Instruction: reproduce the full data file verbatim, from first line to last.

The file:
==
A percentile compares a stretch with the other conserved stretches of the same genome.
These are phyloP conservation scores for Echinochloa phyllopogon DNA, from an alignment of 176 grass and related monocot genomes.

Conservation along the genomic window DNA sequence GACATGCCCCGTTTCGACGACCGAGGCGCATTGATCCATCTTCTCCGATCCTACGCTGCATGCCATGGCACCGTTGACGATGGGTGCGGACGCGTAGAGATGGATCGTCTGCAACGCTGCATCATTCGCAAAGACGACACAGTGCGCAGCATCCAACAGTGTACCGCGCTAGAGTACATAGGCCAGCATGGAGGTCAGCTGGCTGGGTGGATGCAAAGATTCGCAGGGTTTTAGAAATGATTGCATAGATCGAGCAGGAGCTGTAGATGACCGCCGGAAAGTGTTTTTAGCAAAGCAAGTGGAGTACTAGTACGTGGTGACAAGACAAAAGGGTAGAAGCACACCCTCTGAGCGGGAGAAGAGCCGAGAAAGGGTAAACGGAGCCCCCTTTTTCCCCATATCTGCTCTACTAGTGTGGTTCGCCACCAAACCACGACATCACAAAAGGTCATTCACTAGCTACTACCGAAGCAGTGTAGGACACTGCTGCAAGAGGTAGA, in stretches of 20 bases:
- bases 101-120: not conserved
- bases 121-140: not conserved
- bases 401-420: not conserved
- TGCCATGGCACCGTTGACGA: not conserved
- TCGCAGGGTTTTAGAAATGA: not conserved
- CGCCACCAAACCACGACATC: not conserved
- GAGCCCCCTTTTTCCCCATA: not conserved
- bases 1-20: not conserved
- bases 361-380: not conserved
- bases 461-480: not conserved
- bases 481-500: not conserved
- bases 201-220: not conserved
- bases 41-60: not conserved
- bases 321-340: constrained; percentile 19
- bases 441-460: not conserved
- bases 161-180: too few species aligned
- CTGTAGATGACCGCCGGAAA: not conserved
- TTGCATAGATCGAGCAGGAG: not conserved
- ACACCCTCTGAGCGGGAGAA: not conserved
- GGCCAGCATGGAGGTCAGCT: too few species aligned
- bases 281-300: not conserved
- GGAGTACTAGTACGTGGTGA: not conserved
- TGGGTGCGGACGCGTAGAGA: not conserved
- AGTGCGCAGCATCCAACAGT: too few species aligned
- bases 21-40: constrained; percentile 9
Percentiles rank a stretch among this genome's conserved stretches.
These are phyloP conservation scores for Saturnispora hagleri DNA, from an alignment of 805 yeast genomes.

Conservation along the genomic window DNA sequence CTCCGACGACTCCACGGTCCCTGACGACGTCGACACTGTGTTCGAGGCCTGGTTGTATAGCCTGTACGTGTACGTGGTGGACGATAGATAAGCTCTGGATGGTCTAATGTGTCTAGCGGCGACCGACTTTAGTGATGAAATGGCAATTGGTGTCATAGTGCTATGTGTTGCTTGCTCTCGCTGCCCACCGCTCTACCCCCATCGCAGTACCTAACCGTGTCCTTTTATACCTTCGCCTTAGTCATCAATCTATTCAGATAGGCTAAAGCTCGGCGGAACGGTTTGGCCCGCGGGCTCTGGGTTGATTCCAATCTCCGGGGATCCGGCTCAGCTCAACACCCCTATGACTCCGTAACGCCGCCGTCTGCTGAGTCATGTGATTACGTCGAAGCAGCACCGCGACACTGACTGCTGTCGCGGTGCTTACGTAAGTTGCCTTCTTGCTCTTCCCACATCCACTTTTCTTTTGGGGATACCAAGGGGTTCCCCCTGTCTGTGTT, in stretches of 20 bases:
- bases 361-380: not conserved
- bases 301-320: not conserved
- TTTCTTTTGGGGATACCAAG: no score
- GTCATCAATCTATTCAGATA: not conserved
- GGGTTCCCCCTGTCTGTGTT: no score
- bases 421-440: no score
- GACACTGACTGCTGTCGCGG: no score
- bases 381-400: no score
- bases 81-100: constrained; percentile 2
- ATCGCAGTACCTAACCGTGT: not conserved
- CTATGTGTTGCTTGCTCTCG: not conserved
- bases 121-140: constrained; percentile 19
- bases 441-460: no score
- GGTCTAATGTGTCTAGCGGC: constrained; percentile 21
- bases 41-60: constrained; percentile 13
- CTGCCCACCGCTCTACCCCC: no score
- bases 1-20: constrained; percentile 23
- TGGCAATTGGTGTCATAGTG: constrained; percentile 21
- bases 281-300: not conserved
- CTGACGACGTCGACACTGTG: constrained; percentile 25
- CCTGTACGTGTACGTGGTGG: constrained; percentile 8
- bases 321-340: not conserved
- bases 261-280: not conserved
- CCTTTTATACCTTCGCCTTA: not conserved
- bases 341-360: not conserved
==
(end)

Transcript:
A percentile compares a stretch with the other conserved stretches of the same genome.
These are phyloP conservation scores for Echinochloa phyllopogon DNA, from an alignment of 176 grass and related monocot genomes.

Conservation along the genomic window DNA sequence GACATGCCCCGTTTCGACGACCGAGGCGCATTGATCCATCTTCTCCGATCCTACGCTGCATGCCATGGCACCGTTGACGATGGGTGCGGACGCGTAGAGATGGATCGTCTGCAACGCTGCATCATTCGCAAAGACGACACAGTGCGCAGCATCCAACAGTGTACCGCGCTAGAGTACATAGGCCAGCATGGAGGTCAGCTGGCTGGGTGGATGCAAAGATTCGCAGGGTTTTAGAAATGATTGCATAGATCGAGCAGGAGCTGTAGATGACCGCCGGAAAGTGTTTTTAGCAAAGCAAGTGGAGTACTAGTACGTGGTGACAAGACAAAAGGGTAGAAGCACACCCTCTGAGCGGGAGAAGAGCCGAGAAAGGGTAAACGGAGCCCCCTTTTTCCCCATATCTGCTCTACTAGTGTGGTTCGCCACCAAACCACGACATCACAAAAGGTCATTCACTAGCTACTACCGAAGCAGTGTAGGACACTGCTGCAAGAGGTAGA, in stretches of 20 bases:
- bases 101-120: not conserved
- bases 121-140: not conserved
- bases 401-420: not conserved
- TGCCATGGCACCGTTGACGA: not conserved
- TCGCAGGGTTTTAGAAATGA: not conserved
- CGCCACCAAACCACGACATC: not conserved
- GAGCCCCCTTTTTCCCCATA: not conserved
- bases 1-20: not conserved
- bases 361-380: not conserved
- bases 461-480: not conserved
- bases 481-500: not conserved
- bases 201-220: not conserved
- bases 41-60: not conserved
- bases 321-340: constrained; percentile 19
- bases 441-460: not conserved
- bases 161-180: too few species aligned
- CTGTAGATGACCGCCGGAAA: not conserved
- TTGCATAGATCGAGCAGGAG: not conserved
- ACACCCTCTGAGCGGGAGAA: not conserved
- GGCCAGCATGGAGGTCAGCT: too few species aligned
- bases 281-300: not conserved
- GGAGTACTAGTACGTGGTGA: not conserved
- TGGGTGCGGACGCGTAGAGA: not conserved
- AGTGCGCAGCATCCAACAGT: too few species aligned
- bases 21-40: constrained; percentile 9
Percentiles rank a stretch among this genome's conserved stretches.
These are phyloP conservation scores for Saturnispora hagleri DNA, from an alignment of 805 yeast genomes.

Conservation along the genomic window DNA sequence CTCCGACGACTCCACGGTCCCTGACGACGTCGACACTGTGTTCGAGGCCTGGTTGTATAGCCTGTACGTGTACGTGGTGGACGATAGATAAGCTCTGGATGGTCTAATGTGTCTAGCGGCGACCGACTTTAGTGATGAAATGGCAATTGGTGTCATAGTGCTATGTGTTGCTTGCTCTCGCTGCCCACCGCTCTACCCCCATCGCAGTACCTAACCGTGTCCTTTTATACCTTCGCCTTAGTCATCAATCTATTCAGATAGGCTAAAGCTCGGCGGAACGGTTTGGCCCGCGGGCTCTGGGTTGATTCCAATCTCCGGGGATCCGGCTCAGCTCAACACCCCTATGACTCCGTAACGCCGCCGTCTGCTGAGTCATGTGATTACGTCGAAGCAGCACCGCGACACTGACTGCTGTCGCGGTGCTTACGTAAGTTGCCTTCTTGCTCTTCCCACATCCACTTTTCTTTTGGGGATACCAAGGGGTTCCCCCTGTCTGTGTT, in stretches of 20 bases:
- bases 361-380: not conserved
- bases 301-320: not conserved
- TTTCTTTTGGGGATACCAAG: no score
- GTCATCAATCTATTCAGATA: not conserved
- GGGTTCCCCCTGTCTGTGTT: no score
- bases 421-440: no score
- GACACTGACTGCTGTCGCGG: no score
- bases 381-400: no score
- bases 81-100: constrained; percentile 2
- ATCGCAGTACCTAACCGTGT: not conserved
- CTATGTGTTGCTTGCTCTCG: not conserved
- bases 121-140: constrained; percentile 19
- bases 441-460: no score
- GGTCTAATGTGTCTAGCGGC: constrained; percentile 21
- bases 41-60: constrained; percentile 13
- CTGCCCACCGCTCTACCCCC: no score
- bases 1-20: constrained; percentile 23
- TGGCAATTGGTGTCATAGTG: constrained; percentile 21
- bases 281-300: not conserved
- CTGACGACGTCGACACTGTG: constrained; percentile 25
- CCTGTACGTGTACGTGGTGG: constrained; percentile 8
- bases 321-340: not conserved
- bases 261-280: not conserved
- CCTTTTATACCTTCGCCTTA: not conserved
- bases 341-360: not conserved